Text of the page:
point when they start. This is aggravating for several reasons. Modules
are of all different sizes, as are the images therein. You can't reliably
deduce how much memory an image will require to load from the file size of
the image. Furthermore, even if _we_ could estimate how much memory a
module needs, good luck conveying that information to the average user,
and it's ridiculous that Java dumps this issue into the user's lap.
Imagine if your word processor or web browser required you to guess how
much memory it might need at the time when you start it up. This state of
affairs is so absurd that it's embarassing to have to tell people that
VASSAL is like this... But, it was never our decision---Java forces this
on us, and I will be so glad to be shut of it.

Brent might remember this better than I do, but the Module Manager was
introduced in 3.1.0, and as a separate process precisely because (a) we
didn't want to steal memory from the Player for it, (b) because we
wanted it to be possible to have more than one Player open at a time,
and (c) because it was way simpler to make the Module Manager be a
process of its own than to integrate it. In 2009, people had a _lot_
less RAM than they do now, so getting your max heap adjusted right was
harder then; having the Module manager take up some of the heap you've
allocated for your module could easily have prevented you from loading
all the images.

In 3.2.0, we tried to ease heap issues by tiling large images and
keeping tiles in a memory-sensitive tile cache. This reduced the heap
sizing complaints we got considerably---for a while---but that, and
increasing RAM in machines over time also encouraged module designers to
make larger maps...

So, the short answer is: Were you to combine the Module Manager and the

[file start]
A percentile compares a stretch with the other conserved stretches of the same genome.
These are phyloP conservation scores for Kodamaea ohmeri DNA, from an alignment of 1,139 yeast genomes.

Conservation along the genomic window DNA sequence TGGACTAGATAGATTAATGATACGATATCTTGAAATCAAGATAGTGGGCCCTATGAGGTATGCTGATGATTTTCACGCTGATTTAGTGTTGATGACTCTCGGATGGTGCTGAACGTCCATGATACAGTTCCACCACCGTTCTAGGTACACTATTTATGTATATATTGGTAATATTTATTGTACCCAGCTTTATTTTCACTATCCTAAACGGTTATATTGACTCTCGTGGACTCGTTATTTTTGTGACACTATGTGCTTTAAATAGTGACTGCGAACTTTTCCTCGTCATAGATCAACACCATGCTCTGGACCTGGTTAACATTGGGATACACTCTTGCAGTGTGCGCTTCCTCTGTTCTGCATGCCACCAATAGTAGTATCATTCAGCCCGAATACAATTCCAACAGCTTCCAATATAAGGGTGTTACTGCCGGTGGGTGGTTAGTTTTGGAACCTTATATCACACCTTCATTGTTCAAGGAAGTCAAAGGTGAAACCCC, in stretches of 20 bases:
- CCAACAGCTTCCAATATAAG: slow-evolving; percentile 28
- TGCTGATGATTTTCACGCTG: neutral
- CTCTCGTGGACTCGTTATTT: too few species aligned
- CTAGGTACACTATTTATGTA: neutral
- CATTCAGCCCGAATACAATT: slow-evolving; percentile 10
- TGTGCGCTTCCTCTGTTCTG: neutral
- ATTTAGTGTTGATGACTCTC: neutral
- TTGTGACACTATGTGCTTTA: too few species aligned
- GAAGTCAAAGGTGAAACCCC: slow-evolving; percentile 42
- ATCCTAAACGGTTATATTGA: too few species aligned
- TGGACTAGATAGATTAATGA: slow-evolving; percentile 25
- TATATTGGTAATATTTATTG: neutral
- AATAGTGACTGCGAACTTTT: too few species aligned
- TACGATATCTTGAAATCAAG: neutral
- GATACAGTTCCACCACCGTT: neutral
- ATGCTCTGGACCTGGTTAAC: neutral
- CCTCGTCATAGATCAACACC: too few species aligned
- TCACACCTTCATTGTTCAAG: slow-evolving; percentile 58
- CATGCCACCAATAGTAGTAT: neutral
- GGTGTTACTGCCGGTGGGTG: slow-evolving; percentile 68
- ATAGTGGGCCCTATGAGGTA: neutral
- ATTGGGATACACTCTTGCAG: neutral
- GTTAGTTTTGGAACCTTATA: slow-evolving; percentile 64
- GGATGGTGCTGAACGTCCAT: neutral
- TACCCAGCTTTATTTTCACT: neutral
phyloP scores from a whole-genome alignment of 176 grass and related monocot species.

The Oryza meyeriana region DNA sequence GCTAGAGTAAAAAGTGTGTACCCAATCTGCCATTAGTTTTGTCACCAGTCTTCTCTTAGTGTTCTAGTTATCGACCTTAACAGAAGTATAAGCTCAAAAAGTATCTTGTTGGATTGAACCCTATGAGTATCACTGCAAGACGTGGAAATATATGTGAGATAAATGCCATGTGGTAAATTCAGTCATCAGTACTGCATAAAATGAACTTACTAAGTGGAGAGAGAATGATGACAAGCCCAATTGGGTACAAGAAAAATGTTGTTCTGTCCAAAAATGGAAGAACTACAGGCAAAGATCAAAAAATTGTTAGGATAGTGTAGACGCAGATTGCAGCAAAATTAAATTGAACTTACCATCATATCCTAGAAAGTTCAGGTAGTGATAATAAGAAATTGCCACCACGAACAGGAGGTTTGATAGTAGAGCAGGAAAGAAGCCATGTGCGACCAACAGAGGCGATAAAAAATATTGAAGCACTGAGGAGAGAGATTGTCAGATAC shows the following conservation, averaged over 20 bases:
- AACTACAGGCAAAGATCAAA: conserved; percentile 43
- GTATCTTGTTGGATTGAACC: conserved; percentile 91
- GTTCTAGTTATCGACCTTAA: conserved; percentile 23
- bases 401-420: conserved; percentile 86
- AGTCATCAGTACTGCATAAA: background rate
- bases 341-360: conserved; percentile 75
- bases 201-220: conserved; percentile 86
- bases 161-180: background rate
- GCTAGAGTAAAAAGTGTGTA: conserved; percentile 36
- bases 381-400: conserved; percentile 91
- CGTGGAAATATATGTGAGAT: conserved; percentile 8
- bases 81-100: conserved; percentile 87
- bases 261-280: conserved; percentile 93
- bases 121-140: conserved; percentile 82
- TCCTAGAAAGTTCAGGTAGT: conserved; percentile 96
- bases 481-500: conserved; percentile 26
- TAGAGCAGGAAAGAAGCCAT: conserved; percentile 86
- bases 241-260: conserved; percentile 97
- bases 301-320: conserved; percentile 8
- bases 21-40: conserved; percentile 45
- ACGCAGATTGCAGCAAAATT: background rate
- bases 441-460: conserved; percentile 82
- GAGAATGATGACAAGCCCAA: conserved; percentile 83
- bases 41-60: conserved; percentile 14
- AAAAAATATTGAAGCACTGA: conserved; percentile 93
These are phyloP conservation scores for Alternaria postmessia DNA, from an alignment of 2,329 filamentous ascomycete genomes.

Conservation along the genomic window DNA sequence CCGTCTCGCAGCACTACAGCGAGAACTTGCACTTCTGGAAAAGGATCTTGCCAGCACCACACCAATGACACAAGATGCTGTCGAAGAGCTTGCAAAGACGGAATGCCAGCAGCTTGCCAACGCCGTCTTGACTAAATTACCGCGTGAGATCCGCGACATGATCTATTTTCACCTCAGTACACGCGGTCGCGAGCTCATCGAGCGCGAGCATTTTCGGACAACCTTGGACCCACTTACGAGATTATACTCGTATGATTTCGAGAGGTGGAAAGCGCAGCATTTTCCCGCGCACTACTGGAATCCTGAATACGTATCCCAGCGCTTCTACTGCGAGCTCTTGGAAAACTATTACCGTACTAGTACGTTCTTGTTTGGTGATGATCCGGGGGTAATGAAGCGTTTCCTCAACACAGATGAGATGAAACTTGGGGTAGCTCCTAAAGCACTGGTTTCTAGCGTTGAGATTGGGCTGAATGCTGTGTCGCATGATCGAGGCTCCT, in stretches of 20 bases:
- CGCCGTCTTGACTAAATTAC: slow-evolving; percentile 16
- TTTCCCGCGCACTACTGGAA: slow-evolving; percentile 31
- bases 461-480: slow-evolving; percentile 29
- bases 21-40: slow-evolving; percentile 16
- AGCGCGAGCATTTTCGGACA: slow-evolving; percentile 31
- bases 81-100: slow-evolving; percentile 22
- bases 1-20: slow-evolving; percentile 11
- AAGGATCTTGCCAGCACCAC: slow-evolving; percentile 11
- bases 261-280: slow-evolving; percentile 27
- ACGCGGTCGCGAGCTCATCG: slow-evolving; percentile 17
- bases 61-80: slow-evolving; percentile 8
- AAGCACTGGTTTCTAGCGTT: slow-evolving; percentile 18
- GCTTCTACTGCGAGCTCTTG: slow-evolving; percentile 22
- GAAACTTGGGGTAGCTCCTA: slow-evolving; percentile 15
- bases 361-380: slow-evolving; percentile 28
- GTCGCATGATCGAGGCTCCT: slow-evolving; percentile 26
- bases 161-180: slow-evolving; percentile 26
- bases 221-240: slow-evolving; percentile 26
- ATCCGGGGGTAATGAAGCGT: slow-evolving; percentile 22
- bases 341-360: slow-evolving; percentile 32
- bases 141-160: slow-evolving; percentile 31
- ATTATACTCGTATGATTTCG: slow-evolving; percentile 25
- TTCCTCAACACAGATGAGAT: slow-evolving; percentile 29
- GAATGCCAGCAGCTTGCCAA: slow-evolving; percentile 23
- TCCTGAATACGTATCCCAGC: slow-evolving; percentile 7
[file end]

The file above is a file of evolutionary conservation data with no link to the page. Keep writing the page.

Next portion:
Player, what you would get for your trouble is endless user complaints
about running out of memory.

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Re: Technical questions

Postby Flint1b » May 28th, 2020, 4:35 am

Thank you for the detailed answer, I now understand the motives, though I don't agree with the implementation.

It is not the job of the user to tell the JVM how much heap it has, but rather it's the job of the developer to give the user a start script that sets a good -Xmx value. It is also the job of the developer to use the given memory wisely, like you did with the tiling of the images and only loading the portions into memory that are needed right now.

Splitting the application over several JVMs uses up more memory, not less, as many if not most classes of the application get loaded several times into memory, all the static blocks and statically initialized variables get loaded once per JVM, not to mention the overhead of the JVM itself.

And I did not know that there can be multiple instances of the Player running at the same time, but again, doing this in separate JVMs is less memory efficient, not more, loading all the classes and instantiating mostly the same objects multiple times in several JVMs can not use less memory than loading them once in a single JVM.

The Player currently starts with -Xmx512m, the Module Manager starts with a default of 2G but surely doesn't need more than 128-256M, so theoretically, say if a user wanted to start 4 Players for some reason, he would need 4*512 plus 256M for the ModuleManager, 2.25 GB RAM would be needed in the worst case, assuming the whole 512MB are used up by each Player instance and the ModuleManager goes crazy and needs 256 for some reason. This is easily doable in a single JVM, and will help the JVM to optimize runtime and memory much better as it could reuse most of the classes and objects. All the internal Strings, the GUI Actions, could all be reused, also it's highly likely that if a user starts several Players, he won't start several modules but one and the same module in several instances, and with the correct implementation most module images could be reused.